The next day my weight was down 4lb, almost certainly all of it was the stuff in my liver, in my gut and fluid. Because I had not quite understood the above and feared ill effects I ate a banana and two satsumas in the morning then spent the rest of the day without food. The following morning I was down 1.6lb and the day after a further 1.4lb. The day after I was out for dinner again. I ate something at about 5pm to prepare my stomach for that (and the gin and tonics) and the following day my weight had gone up 2.6lb. And no I was not rapidly putting the fat back on because that was almost certainly the weight of the food and the fluid retained to digest it – no food again for a day and I dropped 3lb.

Throughout this I have continued exercising, walking 7 miles each morning and going to the gym for an hour and a quarter every afternoon. I had a couple of small dizzy spells at one point but mostly I’ve felt sharper mentally and had no problem exercising, quite the reverse in fact. Over four days my ‘love handles’ reduced by about half while my belly shrank about the same amount. My arms also shrank, but to give better muscle definition. Hunger was an issue but, three or four days in, it was no different from how it was on day one. It wasn’t constant either – I didn’t wake up hungry and I certainly wasn’t hungry while exercising. It was patchy throughout the day. And it wasn’t so severe I wanted to eat a raw buffalo liver or eat a fish while it was still wriggling (from the film The Revenant). I guess that kind of hunger occurs when ketosis is over – no fat left – and you do start eating your own muscle – protein starvation.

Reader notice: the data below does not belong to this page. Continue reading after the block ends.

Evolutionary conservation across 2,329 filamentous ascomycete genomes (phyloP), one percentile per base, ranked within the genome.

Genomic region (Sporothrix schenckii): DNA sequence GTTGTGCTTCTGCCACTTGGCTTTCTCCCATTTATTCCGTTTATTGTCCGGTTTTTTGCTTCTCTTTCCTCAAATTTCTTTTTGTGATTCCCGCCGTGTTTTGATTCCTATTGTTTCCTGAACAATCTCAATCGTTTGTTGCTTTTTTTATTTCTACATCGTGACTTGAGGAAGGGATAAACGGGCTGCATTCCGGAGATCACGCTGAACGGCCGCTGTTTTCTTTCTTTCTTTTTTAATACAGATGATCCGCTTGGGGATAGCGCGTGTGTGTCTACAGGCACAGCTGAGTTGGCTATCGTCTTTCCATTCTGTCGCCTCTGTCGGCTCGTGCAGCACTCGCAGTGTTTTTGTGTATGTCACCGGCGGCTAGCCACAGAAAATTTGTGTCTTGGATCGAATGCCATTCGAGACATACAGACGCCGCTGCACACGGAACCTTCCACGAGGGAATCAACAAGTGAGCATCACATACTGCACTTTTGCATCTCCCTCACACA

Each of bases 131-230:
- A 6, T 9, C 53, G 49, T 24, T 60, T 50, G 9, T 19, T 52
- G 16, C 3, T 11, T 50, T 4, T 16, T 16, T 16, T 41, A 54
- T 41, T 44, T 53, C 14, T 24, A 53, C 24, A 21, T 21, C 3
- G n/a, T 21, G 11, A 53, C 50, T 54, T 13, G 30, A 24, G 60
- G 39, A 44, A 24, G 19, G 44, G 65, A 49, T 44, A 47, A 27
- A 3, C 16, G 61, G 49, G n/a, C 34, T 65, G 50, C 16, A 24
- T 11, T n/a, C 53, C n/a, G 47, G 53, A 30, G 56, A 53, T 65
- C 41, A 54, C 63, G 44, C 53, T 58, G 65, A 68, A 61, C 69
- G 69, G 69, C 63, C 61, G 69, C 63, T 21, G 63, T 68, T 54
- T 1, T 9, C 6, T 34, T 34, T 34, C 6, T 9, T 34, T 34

To sum up: Over a period of a week I lost 10lb. An awful lot of that has been around my waist. I have lost from shoulders, arms, chest, bum and legs but I like that there’s less to pinch under the skin and my musculature is more defined. I’m now going another day without food but not exercising. It’s snowy outside and cold and grey, but I also want to take the opportunity to see if there is any change in the hunger pangs and whether I’ll keep up the constant loss average of 1.5lbs a day.